The 2023 Women's World Cup is headed Down Under.
The FIFA Council -- its expanded executive committee -- voted 22-13 on Thursday to award the 2023 Women's World Cup hosting rights to Australia and New Zealand.
Bid process. The bid process began in 2019 with 10 countries expressing interest. That list was narrowed down to four candidates: Australia/New Zealand, Brazil, Colombia and Japan. Brazil withdrew on June 8, and Japan dropped out on Monday.
Australia/New Zealand was always considered the most serious bidder, and it came out on top in the evaluations of the three final bidders, scoring 4.1 out of 5 compared to Japan at 3.9 and Colombia at just 2.8, on such things as stadiums, training facilities, accommodations, broadcast infrastructure, event and hospitality sites and commercial opportunities.
Women's World Cup: 2023 bid evaluations
Australia/New Zealand's victory over Colombia was therefore seen as a victory for, as the Sydney Morning Herald described, "merit over politics."
Confederation positions. Not that politics didn't play a hand in the process. UEFA's decision to throw its support behind Colombia made the outcome uncertain until the final vote. If Concacaf or CAF (the African confederation) had thrown their support behind Colombia, the South American country would have prevailed.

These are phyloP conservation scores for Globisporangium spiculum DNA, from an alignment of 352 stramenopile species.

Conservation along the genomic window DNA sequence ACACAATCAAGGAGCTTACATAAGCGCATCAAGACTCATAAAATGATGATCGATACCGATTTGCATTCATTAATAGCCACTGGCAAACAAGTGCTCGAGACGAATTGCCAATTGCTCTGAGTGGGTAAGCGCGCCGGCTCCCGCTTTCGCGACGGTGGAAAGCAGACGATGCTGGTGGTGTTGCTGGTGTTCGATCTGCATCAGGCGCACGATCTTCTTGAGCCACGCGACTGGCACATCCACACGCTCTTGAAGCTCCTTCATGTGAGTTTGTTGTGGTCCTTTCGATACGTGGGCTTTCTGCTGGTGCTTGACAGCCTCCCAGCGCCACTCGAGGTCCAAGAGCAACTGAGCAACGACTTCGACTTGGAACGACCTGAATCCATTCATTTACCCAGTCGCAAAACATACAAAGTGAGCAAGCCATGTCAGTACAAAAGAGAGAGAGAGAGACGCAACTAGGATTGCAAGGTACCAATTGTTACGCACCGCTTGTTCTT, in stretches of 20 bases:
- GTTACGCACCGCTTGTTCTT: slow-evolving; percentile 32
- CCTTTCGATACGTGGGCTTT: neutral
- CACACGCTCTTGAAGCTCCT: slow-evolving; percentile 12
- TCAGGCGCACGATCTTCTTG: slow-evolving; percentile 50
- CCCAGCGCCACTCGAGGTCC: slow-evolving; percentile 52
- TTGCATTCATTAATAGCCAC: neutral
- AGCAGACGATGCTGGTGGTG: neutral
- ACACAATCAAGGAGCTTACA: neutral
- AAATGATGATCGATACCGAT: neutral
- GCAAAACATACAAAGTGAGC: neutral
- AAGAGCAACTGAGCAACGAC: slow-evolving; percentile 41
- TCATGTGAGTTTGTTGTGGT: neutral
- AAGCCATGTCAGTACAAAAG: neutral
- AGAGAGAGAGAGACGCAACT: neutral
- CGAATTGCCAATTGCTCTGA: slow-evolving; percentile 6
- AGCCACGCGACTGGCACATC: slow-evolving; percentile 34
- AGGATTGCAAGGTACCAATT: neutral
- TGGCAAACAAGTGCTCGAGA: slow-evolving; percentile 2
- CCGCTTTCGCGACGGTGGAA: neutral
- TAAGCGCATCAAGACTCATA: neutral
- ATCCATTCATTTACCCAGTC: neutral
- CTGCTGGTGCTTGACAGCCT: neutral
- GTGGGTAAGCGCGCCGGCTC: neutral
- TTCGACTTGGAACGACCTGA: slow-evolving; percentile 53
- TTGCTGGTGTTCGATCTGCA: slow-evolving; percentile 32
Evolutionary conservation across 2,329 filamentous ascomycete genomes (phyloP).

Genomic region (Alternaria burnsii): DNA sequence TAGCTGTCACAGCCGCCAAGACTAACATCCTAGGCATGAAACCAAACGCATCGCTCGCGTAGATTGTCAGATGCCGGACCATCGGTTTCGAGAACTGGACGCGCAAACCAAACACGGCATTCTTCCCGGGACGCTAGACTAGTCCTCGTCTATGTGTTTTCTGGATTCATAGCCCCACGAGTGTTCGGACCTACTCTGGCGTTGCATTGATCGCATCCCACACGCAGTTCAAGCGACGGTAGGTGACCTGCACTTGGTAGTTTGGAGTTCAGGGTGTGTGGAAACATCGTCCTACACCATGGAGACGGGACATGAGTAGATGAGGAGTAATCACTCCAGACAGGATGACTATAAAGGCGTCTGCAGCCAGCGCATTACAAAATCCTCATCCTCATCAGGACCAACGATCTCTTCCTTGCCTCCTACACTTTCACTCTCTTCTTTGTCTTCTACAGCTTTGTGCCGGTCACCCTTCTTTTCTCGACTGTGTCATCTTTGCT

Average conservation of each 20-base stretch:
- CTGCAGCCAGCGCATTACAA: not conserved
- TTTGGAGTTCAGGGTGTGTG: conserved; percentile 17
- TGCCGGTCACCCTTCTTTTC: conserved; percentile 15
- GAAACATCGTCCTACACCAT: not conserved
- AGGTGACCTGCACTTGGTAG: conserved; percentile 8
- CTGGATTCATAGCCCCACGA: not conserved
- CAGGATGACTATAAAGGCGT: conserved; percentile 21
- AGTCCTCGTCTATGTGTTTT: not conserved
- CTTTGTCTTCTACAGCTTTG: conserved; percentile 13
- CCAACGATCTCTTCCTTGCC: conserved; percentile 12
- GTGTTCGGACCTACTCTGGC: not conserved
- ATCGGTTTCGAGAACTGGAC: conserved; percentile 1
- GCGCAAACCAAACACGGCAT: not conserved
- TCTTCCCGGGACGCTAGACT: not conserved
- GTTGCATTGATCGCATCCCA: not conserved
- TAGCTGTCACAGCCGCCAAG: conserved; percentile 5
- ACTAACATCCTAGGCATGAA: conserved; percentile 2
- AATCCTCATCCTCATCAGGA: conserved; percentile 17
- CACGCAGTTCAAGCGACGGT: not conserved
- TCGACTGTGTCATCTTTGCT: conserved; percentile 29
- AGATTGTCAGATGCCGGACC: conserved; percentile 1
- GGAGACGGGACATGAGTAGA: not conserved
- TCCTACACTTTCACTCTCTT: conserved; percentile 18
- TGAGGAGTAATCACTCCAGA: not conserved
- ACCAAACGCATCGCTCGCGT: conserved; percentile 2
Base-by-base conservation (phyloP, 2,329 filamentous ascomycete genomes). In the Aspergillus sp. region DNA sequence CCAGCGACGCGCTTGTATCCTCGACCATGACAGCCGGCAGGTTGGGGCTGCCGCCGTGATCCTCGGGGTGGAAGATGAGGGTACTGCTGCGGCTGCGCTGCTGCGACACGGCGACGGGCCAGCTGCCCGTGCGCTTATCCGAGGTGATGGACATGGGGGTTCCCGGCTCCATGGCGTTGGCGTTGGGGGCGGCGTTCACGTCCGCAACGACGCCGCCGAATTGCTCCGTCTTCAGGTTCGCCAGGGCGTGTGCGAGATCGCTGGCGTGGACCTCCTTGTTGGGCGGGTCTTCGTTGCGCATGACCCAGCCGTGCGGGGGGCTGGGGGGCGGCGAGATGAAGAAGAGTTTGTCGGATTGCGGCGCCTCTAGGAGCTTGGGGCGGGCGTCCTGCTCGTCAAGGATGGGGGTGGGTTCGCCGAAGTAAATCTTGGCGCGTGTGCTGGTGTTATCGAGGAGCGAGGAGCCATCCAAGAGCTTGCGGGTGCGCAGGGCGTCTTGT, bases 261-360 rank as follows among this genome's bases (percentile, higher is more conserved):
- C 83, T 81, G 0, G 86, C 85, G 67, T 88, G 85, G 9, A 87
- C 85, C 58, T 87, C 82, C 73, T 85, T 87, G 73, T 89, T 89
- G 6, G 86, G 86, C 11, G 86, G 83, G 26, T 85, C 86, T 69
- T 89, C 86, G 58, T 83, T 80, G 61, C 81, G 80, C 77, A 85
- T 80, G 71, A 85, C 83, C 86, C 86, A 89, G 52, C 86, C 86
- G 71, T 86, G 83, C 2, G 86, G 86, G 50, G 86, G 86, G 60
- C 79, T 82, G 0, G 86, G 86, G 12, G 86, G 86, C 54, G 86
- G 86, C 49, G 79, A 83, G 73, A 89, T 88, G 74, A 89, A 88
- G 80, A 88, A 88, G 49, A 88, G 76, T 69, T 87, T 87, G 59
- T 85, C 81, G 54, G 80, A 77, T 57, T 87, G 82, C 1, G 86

UEFA suggested playing the 2023 Women's World Cup in Colombia would boost the development of women's soccer in South America. There's no denying that. In comparison to the resources thrown behind men's soccer, no part of the world has been as negligent as in its promotion of women's soccer as South America.
(Colombia has organized the Liga Aguila Femenina pro league since 2017, but its future is uncertain. One of its best teams, Atletico Huila, recently pulled out of the 2020 championship without even telling its players in advance.)
But FIFA watchers could see UEFA's support for Colombia as a vote against FIFA president Gianni Infantino, who supported Australia/New Zealand, given the tense relationship between FIFA and UEFA over the future of such things as international club championships.
Conversely, Africa, which ended up casting the deciding vote, recently fell under FIFA's wing as FIFA general secretary Fatma Samoura was brought in last year to run CAF on a six-month mandate. (Earlier this year, Infantino also proposed a $1 billion stadium project covering all 54 CAF members.)
Concacaf, the other swing vote, was always expected to support Australia/New Zealand, given the ties of its current leadership to the two English-speaking countries.
Relief to Australia. The Australia/New Zealand victory was a particular relief for Australia, which was a candidate in 2010 for the 2022 World Cup hostings rights that went to Qatar and humiliated when it earned just one of of 22 votes and was eliminated in the first round.
Like the 2018 and 2022 World Cup votes, the decision on the 2023 Women's World Cup host was made by a small group of voters, but at least their votes this time were all made public.
"This is the new FIFA," said Infantino, who was not at FIFA in 2010. "This is the new FIFA we want, this is the new FIFA we stand for."